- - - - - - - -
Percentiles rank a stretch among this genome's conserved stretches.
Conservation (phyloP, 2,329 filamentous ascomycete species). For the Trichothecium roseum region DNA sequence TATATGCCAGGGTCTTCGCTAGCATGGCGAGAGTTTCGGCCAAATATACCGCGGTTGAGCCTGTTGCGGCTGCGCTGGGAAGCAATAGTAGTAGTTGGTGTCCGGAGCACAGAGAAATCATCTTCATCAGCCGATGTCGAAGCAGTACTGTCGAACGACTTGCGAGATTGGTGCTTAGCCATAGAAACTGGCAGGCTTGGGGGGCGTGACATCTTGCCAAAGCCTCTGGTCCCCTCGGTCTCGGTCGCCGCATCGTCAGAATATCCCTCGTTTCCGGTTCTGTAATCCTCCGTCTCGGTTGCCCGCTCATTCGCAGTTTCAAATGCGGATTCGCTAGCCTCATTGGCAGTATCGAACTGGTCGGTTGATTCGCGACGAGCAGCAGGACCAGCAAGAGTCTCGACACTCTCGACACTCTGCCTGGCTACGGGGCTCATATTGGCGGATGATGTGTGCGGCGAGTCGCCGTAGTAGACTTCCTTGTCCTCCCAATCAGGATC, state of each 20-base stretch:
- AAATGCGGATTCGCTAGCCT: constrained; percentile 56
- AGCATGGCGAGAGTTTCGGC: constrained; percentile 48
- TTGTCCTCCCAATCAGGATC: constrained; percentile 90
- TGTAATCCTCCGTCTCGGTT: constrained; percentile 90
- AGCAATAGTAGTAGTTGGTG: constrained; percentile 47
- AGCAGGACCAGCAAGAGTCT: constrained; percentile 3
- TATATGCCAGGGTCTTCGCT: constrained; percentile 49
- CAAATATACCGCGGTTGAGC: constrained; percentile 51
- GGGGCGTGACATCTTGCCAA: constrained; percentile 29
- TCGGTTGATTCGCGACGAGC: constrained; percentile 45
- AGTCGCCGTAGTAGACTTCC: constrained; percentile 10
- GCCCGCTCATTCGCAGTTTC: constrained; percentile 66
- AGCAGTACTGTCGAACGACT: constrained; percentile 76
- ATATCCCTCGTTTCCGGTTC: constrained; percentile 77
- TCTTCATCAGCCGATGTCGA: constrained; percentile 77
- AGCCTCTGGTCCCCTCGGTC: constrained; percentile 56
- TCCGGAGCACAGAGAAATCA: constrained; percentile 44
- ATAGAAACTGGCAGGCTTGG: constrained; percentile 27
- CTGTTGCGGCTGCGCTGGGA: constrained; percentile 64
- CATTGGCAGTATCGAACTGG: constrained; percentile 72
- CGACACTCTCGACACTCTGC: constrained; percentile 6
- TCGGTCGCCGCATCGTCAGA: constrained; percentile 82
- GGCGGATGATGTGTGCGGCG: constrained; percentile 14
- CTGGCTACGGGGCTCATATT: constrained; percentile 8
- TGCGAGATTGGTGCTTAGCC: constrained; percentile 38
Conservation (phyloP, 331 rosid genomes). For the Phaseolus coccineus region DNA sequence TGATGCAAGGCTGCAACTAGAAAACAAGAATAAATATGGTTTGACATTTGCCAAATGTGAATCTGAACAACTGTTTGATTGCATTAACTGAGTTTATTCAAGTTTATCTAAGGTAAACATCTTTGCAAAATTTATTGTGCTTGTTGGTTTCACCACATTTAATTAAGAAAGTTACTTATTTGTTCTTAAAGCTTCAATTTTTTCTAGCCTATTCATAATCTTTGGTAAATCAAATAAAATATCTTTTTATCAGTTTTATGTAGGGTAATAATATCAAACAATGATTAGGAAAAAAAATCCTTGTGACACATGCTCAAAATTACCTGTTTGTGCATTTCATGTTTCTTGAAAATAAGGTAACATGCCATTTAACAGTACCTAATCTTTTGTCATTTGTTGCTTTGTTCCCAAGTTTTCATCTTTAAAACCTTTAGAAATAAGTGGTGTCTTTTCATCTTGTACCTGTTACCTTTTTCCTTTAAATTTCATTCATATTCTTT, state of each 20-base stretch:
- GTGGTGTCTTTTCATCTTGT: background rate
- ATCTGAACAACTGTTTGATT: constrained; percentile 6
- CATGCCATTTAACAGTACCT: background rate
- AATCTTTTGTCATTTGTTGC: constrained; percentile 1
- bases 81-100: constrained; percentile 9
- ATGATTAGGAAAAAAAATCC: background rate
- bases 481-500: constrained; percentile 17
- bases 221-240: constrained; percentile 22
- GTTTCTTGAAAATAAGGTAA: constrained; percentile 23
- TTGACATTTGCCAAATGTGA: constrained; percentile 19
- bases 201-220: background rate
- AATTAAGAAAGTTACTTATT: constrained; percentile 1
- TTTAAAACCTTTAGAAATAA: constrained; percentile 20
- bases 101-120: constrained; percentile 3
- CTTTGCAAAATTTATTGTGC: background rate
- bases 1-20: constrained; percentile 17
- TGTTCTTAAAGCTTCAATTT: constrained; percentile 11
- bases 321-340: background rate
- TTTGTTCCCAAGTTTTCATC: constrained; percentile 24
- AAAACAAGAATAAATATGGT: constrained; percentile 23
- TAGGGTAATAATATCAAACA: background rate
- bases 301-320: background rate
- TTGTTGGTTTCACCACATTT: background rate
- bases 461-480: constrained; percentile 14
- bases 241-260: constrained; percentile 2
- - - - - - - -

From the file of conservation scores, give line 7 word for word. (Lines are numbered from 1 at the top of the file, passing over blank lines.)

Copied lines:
- AGCAATAGTAGTAGTTGGTG: constrained; percentile 47